Setup for all of these devices is simple. Make sure Bluetooth is turned on. With the first-generation Apple Pencil, remove the cap, then plug its lighting connector into your iPad, then tap the Pair button. For the second-generation model, place the Apple Pencil on the magnetic side of the iPad. The iPad will immediately recognize the Pencil and pair with it. When you connect the Apple Pencil, the iPad briefly displays how much charge the device has.

For the Logitech Crayon, press and hold its power button for a second or two, until the tiny LED next to the button lights, then start writing. It pairs automatically.


There is a few settings for the Apple Pencil, and one specific setting for the second-generation model. You can double-tap the bottom third of the device to effect a change. In Settings > Apple Pencil, you can choose whether this "gesture" switches between the current tool and the eraser, between the current tool and the last one you used, or shows the color palette.

Other settings let you tell your iPad to only use your Apple Pencil or Logitech Crayon to draw, and there’s a setting to activate Scribble.


iPadOS 14 brings a new feature that takes advantage of the Apple Pencil, or the Logitech Crayon. Scribble lets you write, on your iPad, in any text area. You can write in the address bar of Safari, you can compose emails with your pencil, and you can use smart selection to select, cut, and paste text converted from your handwriting.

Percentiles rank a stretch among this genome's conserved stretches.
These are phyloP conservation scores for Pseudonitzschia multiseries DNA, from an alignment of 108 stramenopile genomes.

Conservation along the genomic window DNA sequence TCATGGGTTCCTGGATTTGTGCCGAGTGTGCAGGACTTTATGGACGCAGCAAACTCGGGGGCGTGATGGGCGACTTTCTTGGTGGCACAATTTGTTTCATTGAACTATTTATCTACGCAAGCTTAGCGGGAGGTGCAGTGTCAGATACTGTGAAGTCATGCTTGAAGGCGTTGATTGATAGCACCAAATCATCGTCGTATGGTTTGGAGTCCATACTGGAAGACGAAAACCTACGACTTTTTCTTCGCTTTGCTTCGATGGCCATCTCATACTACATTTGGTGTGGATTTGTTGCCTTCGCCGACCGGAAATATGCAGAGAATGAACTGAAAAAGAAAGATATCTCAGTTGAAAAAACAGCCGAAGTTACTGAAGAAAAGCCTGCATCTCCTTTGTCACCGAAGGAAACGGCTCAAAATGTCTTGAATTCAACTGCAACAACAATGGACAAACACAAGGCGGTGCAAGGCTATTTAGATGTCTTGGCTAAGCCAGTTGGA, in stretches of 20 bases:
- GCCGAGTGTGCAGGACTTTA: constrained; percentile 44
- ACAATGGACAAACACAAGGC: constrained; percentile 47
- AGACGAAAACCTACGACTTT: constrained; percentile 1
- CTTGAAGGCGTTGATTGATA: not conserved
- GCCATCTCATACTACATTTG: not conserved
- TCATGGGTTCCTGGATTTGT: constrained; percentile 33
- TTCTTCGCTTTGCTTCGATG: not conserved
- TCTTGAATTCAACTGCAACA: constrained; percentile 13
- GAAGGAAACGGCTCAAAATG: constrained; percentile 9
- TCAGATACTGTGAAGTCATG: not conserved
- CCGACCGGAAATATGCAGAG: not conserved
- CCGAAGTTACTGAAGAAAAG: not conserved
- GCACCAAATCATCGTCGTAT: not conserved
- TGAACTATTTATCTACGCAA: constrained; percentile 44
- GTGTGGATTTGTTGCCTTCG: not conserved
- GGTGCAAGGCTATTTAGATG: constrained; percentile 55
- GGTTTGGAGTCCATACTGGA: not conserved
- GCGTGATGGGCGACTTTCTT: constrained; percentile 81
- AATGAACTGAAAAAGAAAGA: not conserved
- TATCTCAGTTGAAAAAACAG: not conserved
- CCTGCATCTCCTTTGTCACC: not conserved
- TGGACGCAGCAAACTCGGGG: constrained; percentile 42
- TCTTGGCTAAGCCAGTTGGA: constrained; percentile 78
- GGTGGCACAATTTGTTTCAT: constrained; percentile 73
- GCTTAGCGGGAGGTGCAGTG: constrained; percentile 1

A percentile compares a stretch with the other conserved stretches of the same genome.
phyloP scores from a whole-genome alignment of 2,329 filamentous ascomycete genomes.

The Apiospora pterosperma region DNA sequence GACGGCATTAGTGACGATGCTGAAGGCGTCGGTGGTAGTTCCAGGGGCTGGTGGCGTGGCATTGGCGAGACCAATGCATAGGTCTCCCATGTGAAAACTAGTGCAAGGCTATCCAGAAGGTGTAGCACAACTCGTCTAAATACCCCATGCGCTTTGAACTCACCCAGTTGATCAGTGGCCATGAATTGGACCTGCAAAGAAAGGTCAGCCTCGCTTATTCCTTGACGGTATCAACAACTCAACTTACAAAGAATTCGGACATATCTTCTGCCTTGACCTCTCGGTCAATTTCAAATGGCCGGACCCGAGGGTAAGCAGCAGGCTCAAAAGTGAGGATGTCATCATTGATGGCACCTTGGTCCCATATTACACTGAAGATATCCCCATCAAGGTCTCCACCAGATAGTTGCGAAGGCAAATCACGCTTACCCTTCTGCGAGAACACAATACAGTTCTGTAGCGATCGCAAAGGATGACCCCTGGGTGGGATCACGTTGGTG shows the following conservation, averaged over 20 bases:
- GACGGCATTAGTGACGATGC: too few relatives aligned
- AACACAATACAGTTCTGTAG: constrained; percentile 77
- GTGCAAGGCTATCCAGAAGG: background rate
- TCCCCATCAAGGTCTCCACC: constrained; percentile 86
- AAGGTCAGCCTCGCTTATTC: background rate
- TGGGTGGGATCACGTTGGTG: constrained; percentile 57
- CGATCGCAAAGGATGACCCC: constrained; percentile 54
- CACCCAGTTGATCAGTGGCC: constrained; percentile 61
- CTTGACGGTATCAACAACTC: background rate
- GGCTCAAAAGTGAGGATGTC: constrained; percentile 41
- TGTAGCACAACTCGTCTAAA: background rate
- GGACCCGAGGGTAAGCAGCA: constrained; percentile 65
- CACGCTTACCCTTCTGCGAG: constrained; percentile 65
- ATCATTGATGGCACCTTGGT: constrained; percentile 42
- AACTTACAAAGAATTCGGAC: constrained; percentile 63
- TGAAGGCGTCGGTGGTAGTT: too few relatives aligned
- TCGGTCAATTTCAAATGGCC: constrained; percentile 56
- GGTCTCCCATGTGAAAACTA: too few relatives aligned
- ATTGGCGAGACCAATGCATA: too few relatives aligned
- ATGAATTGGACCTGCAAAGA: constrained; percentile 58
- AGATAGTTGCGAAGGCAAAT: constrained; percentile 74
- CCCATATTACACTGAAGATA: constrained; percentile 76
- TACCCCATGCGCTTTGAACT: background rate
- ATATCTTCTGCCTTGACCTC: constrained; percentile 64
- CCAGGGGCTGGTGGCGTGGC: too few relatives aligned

iPadOS uses data detectors to recognize phone numbers, dates, and addresses, so you could, for example, write a phone number, then tap it and call it. Scribble also recognizes shapes, so if you want to, for example, create a flow chart, your squares, circles, and triangles will be converted to clean shapes.

To use Scribble, just write, anywhere. If you write in Notes, you can tap the pencil with the A at the bottom of the window, then write; this tells Scribble to convert what you write to text.

The best way to see how Scribble works is to go to Settings > Apple Pencil, make sure Scribble is enabled, then tap Try Scribble. The tutorial shows what you can do with Scribble (even with my very messy handwriting, as you can see).

Getting started with Notes

Apple’s Notes app is the perfect way to start using the Apple Pencil or Logitech Crayon. Create a new note, then tap the Markup icon at the top right of the screen.

Notes displays a set of tools at the bottom of the screen. You can now begin to draw or even write text. The iPad Pro offers excellent palm rejection so it doesn’t think you’re writing with your entire hand.

There are four drawing options: from left to write they are a pencil for handwriting recognition, a pen, a felt-tip pen and a pencil. To the right of that is an eraser, then a selection tool. Tap one of these to activate them. Tap again and you can choose the thickness of the lines and the saturation of the color.

If you want to use Scribble for handwriting recognition, tap the pencil with the A. Start writing, and Scribble will convert your handwriting to text. Use the gestures presented in the video above to erase, select, and edit text.

To add drawings in your notes, switch to one of the other tools. You have a choice of colors with black and the primary colors immediately available; tap the color wheel to choose a different color.

If you want to draw perfect shapes, such as circles and squares, draw the shape you want, and, at the end, don’t lift the pencil right away; you’ll see the shape snap into a perfect circle or square.